Republicans hope Bush brings bucks, Democrats hope he brings his approval ratings

Campaign staffers for Republican congressional candidates Leonard Lance and Chris Myers say they expect President Bush to show up for their joint fundraiser Monday, even though he's canceled fundraising appearances in Florida and Alabama to deal with the economic crisis.

Meanwhile, Democrats across the state are putting together a game plan, intent on not letting the unpopular president's private appearance go unnoticed by New Jerseyans.

A poll released today by Strategic Vision put Bush's New Jersey approval rating at 20 percent.

While the president attends a $1,000-per-head fundraiser in Colts Neck, Democrat Linda Stender, who's running against Lance in the 7th Congressional District, is using the appearance to motivate volunteers and recruit new ones. She plans a "Day of Action for Change," during which they will "make phone calls, knock on doors, write letters to the editor, distribute yard signs, and just generally get the word out."

Stender has also put up a Web site that mocks Lance – pointing out that he took the word "conservative" out of his campaign slogan and placing his image next to Bush's. The president's upcoming visit, of course, is prominently featured on the front page.

John Adler, who's running against Myers in the 3rd Congressional District, plans a tour of the district's areas that have been blighted by what he sees as Bush's economic policies.

Expect to hear many references to Myers's statement in April that "the economy is basically strong" and to see it compared to recent statements by John McCain and his allies.

"I suspect Chris Myers wants to get every dollar he can from all the people who believe in George Bush, and mask the fact that he and George Bush share a philosophy that's harmful to America," said Adler, who was at the AARP's state office in Princeton to watch Gov. John Corzine sign his Predatory Annuities Prevention Act into law.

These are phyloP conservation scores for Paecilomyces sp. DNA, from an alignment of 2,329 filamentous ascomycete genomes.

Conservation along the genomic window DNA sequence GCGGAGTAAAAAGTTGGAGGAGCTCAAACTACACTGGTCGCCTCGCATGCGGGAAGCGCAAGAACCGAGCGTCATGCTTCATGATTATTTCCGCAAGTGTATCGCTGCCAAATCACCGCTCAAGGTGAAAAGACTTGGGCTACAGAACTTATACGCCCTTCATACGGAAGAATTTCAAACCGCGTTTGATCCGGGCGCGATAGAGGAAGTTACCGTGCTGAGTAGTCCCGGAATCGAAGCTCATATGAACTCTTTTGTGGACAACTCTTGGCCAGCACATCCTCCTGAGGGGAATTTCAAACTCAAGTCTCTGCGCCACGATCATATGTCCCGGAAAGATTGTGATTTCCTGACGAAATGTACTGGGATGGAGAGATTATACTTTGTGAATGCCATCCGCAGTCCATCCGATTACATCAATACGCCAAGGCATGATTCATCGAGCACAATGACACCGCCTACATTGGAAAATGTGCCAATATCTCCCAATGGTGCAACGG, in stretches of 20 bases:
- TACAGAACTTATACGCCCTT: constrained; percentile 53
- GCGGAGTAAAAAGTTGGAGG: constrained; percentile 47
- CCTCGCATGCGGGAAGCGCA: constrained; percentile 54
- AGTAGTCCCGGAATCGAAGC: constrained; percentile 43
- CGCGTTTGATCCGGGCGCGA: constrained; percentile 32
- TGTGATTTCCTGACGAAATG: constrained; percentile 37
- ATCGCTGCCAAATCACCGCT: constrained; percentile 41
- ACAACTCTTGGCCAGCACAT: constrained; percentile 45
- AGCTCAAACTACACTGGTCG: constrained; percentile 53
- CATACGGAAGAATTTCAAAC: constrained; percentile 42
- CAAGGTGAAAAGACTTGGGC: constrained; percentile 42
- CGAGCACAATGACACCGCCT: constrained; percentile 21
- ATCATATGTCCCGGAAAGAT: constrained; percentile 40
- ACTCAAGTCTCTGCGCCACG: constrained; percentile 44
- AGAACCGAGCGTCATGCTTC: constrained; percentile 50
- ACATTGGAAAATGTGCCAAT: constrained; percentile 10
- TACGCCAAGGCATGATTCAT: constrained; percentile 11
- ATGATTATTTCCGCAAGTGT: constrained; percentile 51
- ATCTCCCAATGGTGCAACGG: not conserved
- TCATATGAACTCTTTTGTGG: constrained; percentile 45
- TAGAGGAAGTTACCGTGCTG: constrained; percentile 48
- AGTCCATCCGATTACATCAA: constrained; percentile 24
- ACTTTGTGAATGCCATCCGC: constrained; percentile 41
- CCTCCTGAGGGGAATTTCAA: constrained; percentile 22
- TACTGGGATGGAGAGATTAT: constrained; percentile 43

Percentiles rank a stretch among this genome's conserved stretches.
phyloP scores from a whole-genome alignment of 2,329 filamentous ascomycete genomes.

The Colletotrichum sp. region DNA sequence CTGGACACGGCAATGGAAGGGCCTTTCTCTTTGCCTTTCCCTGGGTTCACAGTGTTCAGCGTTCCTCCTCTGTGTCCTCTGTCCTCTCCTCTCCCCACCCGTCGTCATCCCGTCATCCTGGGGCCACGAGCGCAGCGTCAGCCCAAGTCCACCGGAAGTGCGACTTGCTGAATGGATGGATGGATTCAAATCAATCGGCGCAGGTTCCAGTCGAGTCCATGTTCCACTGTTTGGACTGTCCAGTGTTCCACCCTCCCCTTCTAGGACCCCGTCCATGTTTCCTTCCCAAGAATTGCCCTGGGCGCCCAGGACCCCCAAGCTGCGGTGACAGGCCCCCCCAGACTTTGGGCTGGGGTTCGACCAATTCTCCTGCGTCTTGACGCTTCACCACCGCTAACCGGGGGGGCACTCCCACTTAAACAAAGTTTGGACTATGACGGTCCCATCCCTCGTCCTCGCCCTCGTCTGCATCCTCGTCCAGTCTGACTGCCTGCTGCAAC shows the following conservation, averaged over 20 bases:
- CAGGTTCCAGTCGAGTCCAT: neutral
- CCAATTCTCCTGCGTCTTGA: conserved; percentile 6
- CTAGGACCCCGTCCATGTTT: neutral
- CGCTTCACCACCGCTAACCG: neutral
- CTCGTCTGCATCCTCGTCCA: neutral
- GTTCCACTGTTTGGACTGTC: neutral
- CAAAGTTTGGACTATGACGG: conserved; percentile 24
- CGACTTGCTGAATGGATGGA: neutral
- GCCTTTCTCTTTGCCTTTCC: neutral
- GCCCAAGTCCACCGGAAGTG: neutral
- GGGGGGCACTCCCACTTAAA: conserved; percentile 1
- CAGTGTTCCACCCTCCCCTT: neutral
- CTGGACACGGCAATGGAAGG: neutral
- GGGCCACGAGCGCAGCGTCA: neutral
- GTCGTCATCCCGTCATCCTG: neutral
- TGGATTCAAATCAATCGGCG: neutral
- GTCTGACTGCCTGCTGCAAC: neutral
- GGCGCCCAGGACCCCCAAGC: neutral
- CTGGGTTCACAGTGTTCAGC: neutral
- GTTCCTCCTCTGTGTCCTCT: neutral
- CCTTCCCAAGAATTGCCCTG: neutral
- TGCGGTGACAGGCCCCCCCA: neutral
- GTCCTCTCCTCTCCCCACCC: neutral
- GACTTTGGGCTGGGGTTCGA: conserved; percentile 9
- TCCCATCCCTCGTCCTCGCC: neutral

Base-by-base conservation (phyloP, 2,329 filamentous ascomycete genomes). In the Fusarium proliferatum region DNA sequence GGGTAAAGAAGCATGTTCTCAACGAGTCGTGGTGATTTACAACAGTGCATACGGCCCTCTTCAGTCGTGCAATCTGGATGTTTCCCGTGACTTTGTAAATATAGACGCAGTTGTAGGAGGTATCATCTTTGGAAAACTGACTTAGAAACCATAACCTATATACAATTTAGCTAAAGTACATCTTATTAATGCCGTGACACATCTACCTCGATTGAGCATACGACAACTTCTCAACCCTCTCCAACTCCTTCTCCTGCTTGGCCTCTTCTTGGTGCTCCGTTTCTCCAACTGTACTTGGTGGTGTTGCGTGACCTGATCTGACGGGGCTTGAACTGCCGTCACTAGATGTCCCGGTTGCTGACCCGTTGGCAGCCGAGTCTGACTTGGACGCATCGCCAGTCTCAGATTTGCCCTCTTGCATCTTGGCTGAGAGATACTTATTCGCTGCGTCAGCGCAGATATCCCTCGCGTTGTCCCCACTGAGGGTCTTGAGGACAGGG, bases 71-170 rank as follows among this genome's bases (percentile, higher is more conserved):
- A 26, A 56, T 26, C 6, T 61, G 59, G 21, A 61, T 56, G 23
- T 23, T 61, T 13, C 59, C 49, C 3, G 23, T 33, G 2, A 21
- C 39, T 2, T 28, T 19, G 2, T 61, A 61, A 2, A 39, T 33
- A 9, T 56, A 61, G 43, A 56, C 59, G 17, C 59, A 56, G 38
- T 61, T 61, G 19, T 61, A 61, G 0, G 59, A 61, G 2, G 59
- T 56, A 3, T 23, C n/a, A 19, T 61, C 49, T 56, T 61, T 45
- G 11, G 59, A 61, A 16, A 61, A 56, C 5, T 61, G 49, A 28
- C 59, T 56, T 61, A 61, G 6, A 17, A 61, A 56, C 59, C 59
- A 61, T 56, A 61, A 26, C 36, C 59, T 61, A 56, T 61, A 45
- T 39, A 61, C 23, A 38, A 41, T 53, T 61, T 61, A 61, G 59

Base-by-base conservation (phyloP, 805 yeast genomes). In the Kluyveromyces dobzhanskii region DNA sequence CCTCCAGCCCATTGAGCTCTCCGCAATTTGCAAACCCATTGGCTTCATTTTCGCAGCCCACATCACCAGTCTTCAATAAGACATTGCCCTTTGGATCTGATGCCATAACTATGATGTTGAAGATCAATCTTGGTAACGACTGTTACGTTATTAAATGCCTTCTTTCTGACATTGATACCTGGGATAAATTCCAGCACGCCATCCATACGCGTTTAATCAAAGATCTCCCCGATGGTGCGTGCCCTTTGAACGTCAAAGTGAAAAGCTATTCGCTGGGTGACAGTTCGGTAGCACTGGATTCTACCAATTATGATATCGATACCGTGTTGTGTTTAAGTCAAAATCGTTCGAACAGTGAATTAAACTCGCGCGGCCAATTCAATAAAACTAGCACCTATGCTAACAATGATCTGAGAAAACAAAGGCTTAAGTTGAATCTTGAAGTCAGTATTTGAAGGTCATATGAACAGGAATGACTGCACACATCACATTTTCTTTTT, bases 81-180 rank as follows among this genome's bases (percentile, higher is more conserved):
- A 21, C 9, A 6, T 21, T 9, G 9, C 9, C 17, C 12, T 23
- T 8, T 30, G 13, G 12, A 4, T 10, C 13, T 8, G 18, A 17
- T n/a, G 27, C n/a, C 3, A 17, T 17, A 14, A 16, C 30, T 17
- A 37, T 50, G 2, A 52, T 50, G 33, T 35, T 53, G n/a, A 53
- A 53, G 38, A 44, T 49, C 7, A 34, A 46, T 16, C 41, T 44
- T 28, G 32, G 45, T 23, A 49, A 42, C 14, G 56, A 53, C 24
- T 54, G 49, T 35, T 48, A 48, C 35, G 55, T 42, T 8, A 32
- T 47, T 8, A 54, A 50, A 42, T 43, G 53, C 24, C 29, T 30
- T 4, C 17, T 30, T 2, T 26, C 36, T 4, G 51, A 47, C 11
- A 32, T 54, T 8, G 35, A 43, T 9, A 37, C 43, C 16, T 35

"I'll be other places talking about how New Jersey needs real help with economic policy, better jobs, better infrastructures and a good energy policy," he said.

While Monday's fundraiser will not raise money for U.S. Rep. Chris Smith (R-Hamilton), it will take place in his district. To highlight that, Smith's challenger, Josh Zeitz, will hold a "kitchen table discussion with families impacted by the Bush/Smith economy" in Brick.

Republicans responded that the Democrats' frequent attacks tying them to President Bush are the result of a bankruptcy of ideas.

"Voters in the 7th district have once already rejected Linda Stender's negative campaigning. Fake websites and more negative advertising cannot hide the fact that Linda Stender has a long record of more taxes, more wasteful spending and more Jon Corzine rubber-stamping," said Lance Campaign Manager Amanda Woloshen. "It's why Stender is doing poorly in the polls against Leonard Lance, why pundits say she has 'an image problem' and why national Democrats are beginning to have buyer's remorse."

Woloshen said that Stender – who has raised $1.2 million with help from national Democrats – has bragged about her support from the Democratic Congressional Campaign Committee compared to Lance receiving nothing from national Republicans. This event, she said, is co-sponsored by the National Republican Congressional Committee — proof that they're paying attention to Lance.

Myers Campaign Manager Chris Russell said that he's not surprised that Democrats delight in the opportunity to publicize the fact that Myers is raising money with President Bush's help.

"They've been doing it for months, so in that regard it doesn't make a difference at all. But at the end of the day… if you think about it, their argument is that a president who won't be in office by the time Chris Myers is sworn in is going to control him," said Russell.

Russell used Gov. Corzine – whose approval ratings in New Jersey are negative, though nowhere near as low as President Bush's – as an albatross for Adler, who he said has been a "rubber stamp for Corzine and McGreevey."

Asked today whether Adler planned to bring the governor in to campaign with him, Adler said that he hadn't talked to him about it.

"I've talked about federal issues. I'm running as John Adler and what I would do to help the country," he said.

Russell also said noted that his own campaign's poll shows a close race, but with Adler running behind Myers – despite Adler's 10-1 monetary advantage.

"A few weeks ago they were beating their chests, and now they're scared," he said.

Republicans hope Bush brings bucks, Democrats hope he brings his approval ratings